Supportive Powerlifting equipment in the 1960s
Iron Man’s ‘Lifting news’ covered Powerlifting in this period and their photos have proved invaluable in looking back on the gear used in the 60s.
As you can see from the photo (right) of lightweight competitors from 1965; tanktops, t‐shirts, narrow weightlifting belts, tight and loose shorts, singlets, work boots, and even loafers were all worn the AAU established uniform rules.
All competitors wore belts but Olympic weightlifting style. Some competitors were photographed in ‘knee wraps’. These knee wraps are what we’d now refer to as ‘ace bandages’ which were thin elastic bandages used to wrap sprained ankles and such.
Powerlifting author Ken Leistner writes that competitions at the 1968 senior nationals had begun to push the envelope with gear.
Athletes like Jerry Jones (right) would sew 2 ace bandages together for extra support, bending the ‘one wrap’ rule. Jones even reportedly place halved tennis balls behind the knee under the bandage for extra support in the squat.
Leistner also writes “it was the ‘fashion’ to take a pair of very tight jeans . . . and cut them very short so they could be worn under a lifting singlet. Some guys wore two or more pair of these, one a size larger than the one beneath it. We also see rubber ‘knee sleeves’ and some competitors even wrapping their elbows in bench press attempts in this year
Tom Overholtzer (right) set a new American record in the squat of 655lbs. However, Overholtzer had wrapped his torso in a combination of bedsheets and Ace bandages underneath his singlet which threw judges into a quandry as the rules did not specifically state that such wraps were illegal at this time.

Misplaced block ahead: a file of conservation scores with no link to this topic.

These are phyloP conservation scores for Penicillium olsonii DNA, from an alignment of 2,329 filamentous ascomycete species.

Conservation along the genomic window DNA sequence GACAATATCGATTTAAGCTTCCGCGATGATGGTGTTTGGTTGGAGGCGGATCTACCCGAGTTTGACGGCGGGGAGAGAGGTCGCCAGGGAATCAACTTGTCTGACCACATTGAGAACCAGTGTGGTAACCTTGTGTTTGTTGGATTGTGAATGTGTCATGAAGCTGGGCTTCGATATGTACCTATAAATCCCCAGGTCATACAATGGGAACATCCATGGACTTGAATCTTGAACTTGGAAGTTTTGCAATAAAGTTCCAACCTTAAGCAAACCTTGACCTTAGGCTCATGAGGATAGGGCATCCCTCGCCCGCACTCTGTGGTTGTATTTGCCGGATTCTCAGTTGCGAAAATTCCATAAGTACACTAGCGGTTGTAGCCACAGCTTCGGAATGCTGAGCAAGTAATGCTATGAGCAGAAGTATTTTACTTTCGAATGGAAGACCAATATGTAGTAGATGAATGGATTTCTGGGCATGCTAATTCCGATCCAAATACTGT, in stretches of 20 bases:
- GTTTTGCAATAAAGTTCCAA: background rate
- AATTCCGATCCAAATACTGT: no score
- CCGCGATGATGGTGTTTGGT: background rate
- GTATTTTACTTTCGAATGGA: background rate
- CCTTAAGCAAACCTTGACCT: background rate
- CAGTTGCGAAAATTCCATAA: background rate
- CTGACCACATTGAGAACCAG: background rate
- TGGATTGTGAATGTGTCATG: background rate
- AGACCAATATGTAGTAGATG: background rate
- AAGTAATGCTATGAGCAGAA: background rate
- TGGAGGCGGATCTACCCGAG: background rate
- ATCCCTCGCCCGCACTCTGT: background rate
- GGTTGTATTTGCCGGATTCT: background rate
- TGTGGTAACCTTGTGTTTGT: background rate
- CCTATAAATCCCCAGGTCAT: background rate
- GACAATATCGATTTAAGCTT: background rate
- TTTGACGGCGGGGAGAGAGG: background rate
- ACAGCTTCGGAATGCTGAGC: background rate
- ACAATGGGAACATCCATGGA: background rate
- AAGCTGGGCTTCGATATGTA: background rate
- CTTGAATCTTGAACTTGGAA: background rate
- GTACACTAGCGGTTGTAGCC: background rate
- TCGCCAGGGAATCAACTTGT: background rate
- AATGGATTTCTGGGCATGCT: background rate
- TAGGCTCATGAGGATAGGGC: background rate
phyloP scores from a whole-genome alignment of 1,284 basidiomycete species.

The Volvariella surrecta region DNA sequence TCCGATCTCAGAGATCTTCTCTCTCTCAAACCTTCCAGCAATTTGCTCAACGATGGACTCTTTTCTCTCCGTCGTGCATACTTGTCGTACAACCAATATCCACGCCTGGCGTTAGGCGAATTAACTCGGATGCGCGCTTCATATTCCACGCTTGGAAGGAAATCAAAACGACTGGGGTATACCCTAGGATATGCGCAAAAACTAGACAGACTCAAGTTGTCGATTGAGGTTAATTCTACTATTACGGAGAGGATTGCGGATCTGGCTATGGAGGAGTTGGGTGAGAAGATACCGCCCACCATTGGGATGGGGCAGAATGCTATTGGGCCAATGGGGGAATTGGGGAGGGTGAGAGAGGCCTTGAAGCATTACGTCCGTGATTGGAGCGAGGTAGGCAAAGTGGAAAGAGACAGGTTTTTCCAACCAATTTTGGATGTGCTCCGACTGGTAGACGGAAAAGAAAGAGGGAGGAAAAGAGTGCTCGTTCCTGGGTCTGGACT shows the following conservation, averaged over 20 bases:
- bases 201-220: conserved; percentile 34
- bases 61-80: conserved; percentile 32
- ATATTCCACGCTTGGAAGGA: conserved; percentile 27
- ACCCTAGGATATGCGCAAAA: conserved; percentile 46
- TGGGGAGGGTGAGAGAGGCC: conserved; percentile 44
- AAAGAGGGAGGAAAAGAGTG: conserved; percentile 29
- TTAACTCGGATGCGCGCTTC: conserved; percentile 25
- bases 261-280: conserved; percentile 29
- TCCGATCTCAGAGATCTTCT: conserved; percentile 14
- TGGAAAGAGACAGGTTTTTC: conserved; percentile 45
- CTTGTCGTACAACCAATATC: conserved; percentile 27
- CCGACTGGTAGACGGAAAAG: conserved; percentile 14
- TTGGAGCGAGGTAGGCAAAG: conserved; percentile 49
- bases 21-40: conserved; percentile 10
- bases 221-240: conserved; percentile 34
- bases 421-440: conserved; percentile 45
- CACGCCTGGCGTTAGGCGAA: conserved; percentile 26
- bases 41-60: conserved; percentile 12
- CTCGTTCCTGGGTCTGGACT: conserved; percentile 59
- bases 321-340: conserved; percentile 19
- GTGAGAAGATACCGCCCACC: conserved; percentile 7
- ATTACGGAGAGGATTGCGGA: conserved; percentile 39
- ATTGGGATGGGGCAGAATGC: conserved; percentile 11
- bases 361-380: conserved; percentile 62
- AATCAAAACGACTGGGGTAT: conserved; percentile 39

He was reportedly carried out from the warm up area, unable to walk properly due to the tightness of the gear, terrifying the spotters!
An Iron Man writer writes: "The saddest news coming from this Seniors was the utter disregard for the rules or the spirit of the rules by a few lifters. The use of bandages, torso wraps, and braces, unauthorized lifting apparel to disguise this situation too, is a perversion of the rules that denies the lifter himself, as well as other lifters, the pleasure of an honest victory in a legitimate test of strength"
In November 1972, at the AAU National Convention in Kansas City, Missouri, a unanimous vote of the National Weightlifting Committee banned all wraps and supportive devices in powerlifting.
However, the thrill of lifting more weight in supportive gear had already captivated lifters. In the years to follow, the technology of gear took leaps forward and separate federations were formed where Powerlifters could wear various kinds of supportive equipment.